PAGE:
And here's the whole story ...
At the beginning of November, I went to my local Mercedes Benz dealership in Eastbourne, East Sussex, to start the process of getting a new car for Christmas. I thought nearly two months would be plenty of time to get it all sorted out and so with high hopes to get a good deal during the credit crunch, I set off with my 20 year old son.
The salesman was quite friendly, took down some ideas of the new car I wanted, did an assessment of the value of my old one for trade in and assured me he would contact us as soon as he'd found something that matched my description in the dealer network.
We waited for a call that never came ...
As December was nearing, I was getting nervous and started to phone the dealership.
The salesman was "out to lunch" or "with a customer" or "on his day off" or "I'm not sure where he is at the moment ..." on every occasion. So we went once again in person, and another salesman kindly said he would look into it for us and get back to us.
Of course, he didn't.
Now being the middle December, with Christmas approaching rapidly and my health not being all that it could be, I gave up and decided to re-start the campaign to get my new car in January, as soon as I'd recovered from a major operation.
In the meantime, and as the year turned from 2009 into 2010, the service light on my old Mercedes started to flash.
Not a problem I thought, I'll get my new car soon ...
So we went again to the dealership.
This time, upon asking for the salesman, we are told that he's been fired. Here, have another salesman. He started only today, so he knows nothing about anything, but it'll be ok ...
New salesman was very nice and did try to please although he was clearly perplexed by the forms.
As was I ...
But foolishly I thought, it's a Mercedes Benz dealership. It'll be ok. They'll take care of things ... .... ...
As no paperwork from the previous attempt could be found, all new paperwork was done. And then it was done again, on another visit some days later, because some parts of the new paperwork couldn't be located.
Finally and finally, now in February, a car matching my desires was produced and I agreed to buy it for £16,500 plus the old car for trade in.
Signed the documents, handed over deposit cash, and thought all was finally well with the world.
But it wasn't.
Unlike the times I've done this before, this time they wouldn't take my old car and said someone else would come to pick it up from my house, "a new arrangement we have".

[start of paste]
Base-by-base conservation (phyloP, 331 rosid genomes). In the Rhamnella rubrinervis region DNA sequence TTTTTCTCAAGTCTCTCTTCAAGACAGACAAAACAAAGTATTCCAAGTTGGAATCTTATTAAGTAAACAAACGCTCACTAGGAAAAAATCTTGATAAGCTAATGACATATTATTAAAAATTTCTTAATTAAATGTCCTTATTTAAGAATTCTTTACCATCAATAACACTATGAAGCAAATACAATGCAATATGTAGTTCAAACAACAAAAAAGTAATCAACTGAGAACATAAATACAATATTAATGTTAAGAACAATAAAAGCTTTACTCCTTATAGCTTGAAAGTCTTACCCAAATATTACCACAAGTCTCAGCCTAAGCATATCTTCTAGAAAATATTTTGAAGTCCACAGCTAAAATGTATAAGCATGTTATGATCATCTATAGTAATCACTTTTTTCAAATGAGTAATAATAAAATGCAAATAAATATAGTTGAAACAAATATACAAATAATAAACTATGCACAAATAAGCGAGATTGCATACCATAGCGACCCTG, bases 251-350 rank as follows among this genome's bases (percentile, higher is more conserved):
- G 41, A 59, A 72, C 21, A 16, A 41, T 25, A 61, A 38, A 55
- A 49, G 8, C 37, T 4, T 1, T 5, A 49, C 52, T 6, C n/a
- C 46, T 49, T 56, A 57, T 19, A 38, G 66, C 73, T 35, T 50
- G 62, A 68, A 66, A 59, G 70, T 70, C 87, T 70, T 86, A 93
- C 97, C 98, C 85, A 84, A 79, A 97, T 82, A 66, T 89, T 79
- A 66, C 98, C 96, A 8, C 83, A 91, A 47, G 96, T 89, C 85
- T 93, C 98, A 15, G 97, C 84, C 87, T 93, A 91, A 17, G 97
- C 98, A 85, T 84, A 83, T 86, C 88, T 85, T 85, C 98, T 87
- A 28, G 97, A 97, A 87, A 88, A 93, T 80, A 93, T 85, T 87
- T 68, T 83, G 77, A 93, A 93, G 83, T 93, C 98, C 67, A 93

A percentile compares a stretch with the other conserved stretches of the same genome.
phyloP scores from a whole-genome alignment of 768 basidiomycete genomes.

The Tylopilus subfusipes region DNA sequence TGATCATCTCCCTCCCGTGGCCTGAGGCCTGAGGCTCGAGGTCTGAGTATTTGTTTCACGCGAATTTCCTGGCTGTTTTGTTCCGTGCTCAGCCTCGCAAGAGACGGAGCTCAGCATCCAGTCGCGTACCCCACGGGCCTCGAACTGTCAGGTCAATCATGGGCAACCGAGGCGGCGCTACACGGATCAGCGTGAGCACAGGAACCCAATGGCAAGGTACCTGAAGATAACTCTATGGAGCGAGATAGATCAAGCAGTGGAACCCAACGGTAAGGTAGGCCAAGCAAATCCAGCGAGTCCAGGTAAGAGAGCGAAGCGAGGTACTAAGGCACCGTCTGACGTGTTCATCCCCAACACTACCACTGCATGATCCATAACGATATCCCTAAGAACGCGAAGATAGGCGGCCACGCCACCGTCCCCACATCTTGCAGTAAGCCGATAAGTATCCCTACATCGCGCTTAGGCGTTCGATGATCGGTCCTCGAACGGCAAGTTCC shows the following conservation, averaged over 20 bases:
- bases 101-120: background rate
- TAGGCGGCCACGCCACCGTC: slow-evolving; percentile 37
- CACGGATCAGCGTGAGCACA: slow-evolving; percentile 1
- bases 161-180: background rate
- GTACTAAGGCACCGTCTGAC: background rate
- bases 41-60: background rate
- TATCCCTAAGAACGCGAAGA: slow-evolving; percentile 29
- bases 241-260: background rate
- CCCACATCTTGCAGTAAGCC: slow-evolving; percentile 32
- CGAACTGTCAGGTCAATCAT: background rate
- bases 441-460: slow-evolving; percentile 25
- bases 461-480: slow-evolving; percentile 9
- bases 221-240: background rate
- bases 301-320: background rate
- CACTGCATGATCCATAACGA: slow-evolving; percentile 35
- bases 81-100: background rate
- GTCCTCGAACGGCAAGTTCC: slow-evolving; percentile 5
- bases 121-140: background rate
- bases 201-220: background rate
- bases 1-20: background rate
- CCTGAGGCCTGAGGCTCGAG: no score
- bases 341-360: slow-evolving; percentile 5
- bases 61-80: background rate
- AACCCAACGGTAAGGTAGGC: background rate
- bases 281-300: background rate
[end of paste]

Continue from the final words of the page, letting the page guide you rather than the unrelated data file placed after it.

Only, no-one came.
I had two black Mercs on my drive for a fortnight and getting nervous, as the old one was no longer insured and for all I knew, didn't even belong to me any longer.
So I phoned up again and finally some guy did turn up with a clipboard and took the car away. He was not a nice person and treated me as though I was the owner of a scrap yard or something, a very unsettling and unhappy experience.
Still, at the least the old Merc was off my drive and we could relax for another three years ...
Until a letter arrived from Mercedes Benz, stating that the car I had handed in in part exchange wasn't worth what it had been assessed to be in the first place, because it had 3 months missing from its service history.
Attached to that was a bill for over £1,200.00
I couldn't believe my eyes and phoned up immediately, telling the people on the other end that it really wasn't my fault that it had taken four months to hand over the car, that I had tried my best to get this done sooner, but the dealership hadn't let me.
At this point I was informed that I wasn't dealing with Mercedes Benz, or with the dealership, but with some random finance company instead "who has nothing to do with Mercedes Benz".
I nearly had a fit.
I went to a Mercedes Benz showroom. I handed it a part exchange car in good faith. And now I'm being hounded by some finance company for £1,200,00?
And they have "nothing to do with Mercedes Benz"?
What had happened? Where did this come from?
I managed to persuade the lady on the other end of the phone, in the finance company "that had nothing to do with Mercedes Benz" to put a hold on that bill so I could try and sort something out with Mercedes Benz or the dealership as I felt the charge was completely unfair and frankly, didn't know any longer what on Earth was going on.